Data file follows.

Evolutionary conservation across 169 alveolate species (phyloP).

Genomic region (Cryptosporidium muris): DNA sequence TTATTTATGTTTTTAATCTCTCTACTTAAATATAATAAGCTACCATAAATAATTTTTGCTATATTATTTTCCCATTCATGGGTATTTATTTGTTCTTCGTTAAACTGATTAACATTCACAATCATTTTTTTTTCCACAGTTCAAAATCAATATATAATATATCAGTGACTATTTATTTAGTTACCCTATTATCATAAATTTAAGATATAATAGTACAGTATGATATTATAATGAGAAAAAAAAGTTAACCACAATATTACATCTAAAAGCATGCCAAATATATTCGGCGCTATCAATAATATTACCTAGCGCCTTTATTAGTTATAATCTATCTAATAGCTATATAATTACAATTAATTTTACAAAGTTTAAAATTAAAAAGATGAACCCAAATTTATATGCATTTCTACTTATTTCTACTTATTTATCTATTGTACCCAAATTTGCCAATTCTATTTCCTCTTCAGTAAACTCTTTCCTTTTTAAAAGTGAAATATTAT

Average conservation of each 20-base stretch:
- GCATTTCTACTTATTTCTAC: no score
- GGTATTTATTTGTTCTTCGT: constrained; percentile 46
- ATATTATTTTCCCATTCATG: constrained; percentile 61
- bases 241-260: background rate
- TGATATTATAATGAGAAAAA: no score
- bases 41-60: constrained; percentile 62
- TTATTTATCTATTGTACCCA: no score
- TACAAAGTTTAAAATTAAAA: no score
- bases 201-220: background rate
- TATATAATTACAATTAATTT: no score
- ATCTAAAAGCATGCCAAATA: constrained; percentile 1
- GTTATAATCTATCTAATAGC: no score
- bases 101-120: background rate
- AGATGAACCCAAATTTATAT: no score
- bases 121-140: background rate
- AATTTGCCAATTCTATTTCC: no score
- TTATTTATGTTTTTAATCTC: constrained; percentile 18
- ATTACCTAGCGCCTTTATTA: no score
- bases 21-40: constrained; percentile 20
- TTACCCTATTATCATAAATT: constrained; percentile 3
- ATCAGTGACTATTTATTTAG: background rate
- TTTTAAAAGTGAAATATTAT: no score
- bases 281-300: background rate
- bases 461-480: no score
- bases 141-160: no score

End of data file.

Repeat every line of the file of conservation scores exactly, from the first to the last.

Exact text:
Evolutionary conservation across 169 alveolate species (phyloP).

Genomic region (Cryptosporidium muris): DNA sequence TTATTTATGTTTTTAATCTCTCTACTTAAATATAATAAGCTACCATAAATAATTTTTGCTATATTATTTTCCCATTCATGGGTATTTATTTGTTCTTCGTTAAACTGATTAACATTCACAATCATTTTTTTTTCCACAGTTCAAAATCAATATATAATATATCAGTGACTATTTATTTAGTTACCCTATTATCATAAATTTAAGATATAATAGTACAGTATGATATTATAATGAGAAAAAAAAGTTAACCACAATATTACATCTAAAAGCATGCCAAATATATTCGGCGCTATCAATAATATTACCTAGCGCCTTTATTAGTTATAATCTATCTAATAGCTATATAATTACAATTAATTTTACAAAGTTTAAAATTAAAAAGATGAACCCAAATTTATATGCATTTCTACTTATTTCTACTTATTTATCTATTGTACCCAAATTTGCCAATTCTATTTCCTCTTCAGTAAACTCTTTCCTTTTTAAAAGTGAAATATTAT

Average conservation of each 20-base stretch:
- GCATTTCTACTTATTTCTAC: no score
- GGTATTTATTTGTTCTTCGT: constrained; percentile 46
- ATATTATTTTCCCATTCATG: constrained; percentile 61
- bases 241-260: background rate
- TGATATTATAATGAGAAAAA: no score
- bases 41-60: constrained; percentile 62
- TTATTTATCTATTGTACCCA: no score
- TACAAAGTTTAAAATTAAAA: no score
- bases 201-220: background rate
- TATATAATTACAATTAATTT: no score
- ATCTAAAAGCATGCCAAATA: constrained; percentile 1
- GTTATAATCTATCTAATAGC: no score
- bases 101-120: background rate
- AGATGAACCCAAATTTATAT: no score
- bases 121-140: background rate
- AATTTGCCAATTCTATTTCC: no score
- TTATTTATGTTTTTAATCTC: constrained; percentile 18
- ATTACCTAGCGCCTTTATTA: no score
- bases 21-40: constrained; percentile 20
- TTACCCTATTATCATAAATT: constrained; percentile 3
- ATCAGTGACTATTTATTTAG: background rate
- TTTTAAAAGTGAAATATTAT: no score
- bases 281-300: background rate
- bases 461-480: no score
- bases 141-160: no score